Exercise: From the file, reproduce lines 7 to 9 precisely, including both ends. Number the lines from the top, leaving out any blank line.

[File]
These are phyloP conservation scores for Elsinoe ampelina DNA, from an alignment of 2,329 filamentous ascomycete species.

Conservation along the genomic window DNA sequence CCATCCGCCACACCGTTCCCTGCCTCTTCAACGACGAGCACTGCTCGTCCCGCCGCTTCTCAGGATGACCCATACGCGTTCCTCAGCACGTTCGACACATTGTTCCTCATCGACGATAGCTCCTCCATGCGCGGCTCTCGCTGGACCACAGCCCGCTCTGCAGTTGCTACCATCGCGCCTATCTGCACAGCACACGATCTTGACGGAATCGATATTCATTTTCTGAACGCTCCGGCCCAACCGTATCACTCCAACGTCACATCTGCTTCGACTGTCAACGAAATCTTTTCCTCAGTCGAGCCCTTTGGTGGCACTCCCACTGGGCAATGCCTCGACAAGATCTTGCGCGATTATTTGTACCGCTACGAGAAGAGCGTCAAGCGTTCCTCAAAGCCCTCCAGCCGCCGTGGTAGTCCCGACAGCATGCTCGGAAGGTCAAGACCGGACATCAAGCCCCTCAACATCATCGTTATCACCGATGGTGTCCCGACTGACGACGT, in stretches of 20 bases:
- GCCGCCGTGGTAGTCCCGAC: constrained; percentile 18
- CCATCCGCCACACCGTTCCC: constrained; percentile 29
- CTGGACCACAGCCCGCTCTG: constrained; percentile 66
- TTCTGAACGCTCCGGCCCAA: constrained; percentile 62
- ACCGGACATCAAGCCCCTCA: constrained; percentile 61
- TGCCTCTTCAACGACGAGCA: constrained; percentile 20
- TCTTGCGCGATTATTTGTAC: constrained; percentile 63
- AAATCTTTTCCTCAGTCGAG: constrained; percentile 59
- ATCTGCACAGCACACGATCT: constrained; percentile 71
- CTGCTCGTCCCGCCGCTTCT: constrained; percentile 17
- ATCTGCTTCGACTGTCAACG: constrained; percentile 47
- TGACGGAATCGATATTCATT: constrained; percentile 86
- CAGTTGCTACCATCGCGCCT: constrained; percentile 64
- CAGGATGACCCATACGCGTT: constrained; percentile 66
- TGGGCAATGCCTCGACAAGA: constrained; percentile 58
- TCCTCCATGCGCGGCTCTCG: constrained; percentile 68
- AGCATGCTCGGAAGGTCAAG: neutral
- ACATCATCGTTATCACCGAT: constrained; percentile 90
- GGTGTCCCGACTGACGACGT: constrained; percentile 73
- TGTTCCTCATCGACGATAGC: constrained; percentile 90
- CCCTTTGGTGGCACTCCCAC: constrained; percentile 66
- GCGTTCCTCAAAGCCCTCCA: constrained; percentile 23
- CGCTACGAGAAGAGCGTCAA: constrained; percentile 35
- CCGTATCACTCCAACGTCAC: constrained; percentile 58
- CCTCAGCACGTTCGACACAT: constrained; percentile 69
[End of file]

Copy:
- ACCGGACATCAAGCCCCTCA: constrained; percentile 61
- TGCCTCTTCAACGACGAGCA: constrained; percentile 20
- TCTTGCGCGATTATTTGTAC: constrained; percentile 63